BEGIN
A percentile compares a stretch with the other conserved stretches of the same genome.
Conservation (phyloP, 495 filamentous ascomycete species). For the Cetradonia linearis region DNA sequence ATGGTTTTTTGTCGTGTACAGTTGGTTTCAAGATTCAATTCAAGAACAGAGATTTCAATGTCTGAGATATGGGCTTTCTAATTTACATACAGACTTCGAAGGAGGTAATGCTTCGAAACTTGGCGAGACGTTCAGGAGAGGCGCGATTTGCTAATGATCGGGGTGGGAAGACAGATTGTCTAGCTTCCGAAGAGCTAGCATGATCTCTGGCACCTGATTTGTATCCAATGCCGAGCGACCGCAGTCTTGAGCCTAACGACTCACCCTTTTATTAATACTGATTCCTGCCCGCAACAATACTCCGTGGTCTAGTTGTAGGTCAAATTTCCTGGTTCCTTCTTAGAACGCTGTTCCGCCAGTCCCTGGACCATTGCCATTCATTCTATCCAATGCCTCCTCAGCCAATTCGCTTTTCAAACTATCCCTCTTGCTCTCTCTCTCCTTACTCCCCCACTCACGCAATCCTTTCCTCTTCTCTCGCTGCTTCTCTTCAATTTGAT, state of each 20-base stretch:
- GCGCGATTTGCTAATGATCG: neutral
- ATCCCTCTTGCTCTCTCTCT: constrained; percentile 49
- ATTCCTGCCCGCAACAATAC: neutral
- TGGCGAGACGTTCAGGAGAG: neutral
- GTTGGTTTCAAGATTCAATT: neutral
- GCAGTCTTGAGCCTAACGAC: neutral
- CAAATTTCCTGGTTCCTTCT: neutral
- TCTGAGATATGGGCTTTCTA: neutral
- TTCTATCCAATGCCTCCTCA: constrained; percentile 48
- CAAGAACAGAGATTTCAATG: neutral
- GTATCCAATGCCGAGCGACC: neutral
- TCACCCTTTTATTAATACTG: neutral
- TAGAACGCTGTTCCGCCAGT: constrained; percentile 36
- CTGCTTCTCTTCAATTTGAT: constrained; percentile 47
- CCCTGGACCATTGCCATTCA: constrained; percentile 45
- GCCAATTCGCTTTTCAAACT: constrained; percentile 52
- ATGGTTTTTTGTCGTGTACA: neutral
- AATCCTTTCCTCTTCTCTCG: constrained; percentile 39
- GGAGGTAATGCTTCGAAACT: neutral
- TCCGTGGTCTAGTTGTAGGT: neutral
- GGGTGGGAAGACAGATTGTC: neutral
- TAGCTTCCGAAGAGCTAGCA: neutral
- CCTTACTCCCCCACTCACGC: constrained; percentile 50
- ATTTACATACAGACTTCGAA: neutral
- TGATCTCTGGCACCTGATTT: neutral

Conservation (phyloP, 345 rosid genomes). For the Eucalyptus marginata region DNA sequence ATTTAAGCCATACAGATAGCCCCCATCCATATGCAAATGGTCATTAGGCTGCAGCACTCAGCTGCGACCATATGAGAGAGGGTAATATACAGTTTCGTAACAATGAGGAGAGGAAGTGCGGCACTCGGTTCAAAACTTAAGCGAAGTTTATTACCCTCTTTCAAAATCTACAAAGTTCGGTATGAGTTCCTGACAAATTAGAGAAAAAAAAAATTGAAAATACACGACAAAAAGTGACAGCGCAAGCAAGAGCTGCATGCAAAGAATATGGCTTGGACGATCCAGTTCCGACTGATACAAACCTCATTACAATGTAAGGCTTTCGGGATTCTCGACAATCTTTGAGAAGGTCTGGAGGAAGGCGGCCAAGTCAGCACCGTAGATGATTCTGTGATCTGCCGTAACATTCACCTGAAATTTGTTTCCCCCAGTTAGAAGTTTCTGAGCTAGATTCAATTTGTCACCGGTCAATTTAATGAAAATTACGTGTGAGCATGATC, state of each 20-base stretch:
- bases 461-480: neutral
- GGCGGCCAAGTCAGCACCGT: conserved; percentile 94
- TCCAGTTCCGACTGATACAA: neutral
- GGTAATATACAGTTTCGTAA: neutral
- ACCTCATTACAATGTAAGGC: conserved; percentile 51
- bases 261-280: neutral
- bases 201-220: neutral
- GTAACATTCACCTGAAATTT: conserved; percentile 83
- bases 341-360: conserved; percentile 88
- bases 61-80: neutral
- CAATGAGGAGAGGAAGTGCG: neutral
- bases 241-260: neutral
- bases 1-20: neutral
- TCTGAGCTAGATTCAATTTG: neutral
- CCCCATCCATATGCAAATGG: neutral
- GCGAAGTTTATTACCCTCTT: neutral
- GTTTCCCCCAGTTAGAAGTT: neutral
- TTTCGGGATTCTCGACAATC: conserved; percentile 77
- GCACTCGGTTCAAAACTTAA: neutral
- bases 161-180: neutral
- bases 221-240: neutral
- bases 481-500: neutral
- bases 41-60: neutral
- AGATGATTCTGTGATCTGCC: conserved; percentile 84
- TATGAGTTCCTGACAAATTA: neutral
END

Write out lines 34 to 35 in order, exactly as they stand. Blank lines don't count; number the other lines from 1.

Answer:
- bases 261-280: neutral
- bases 201-220: neutral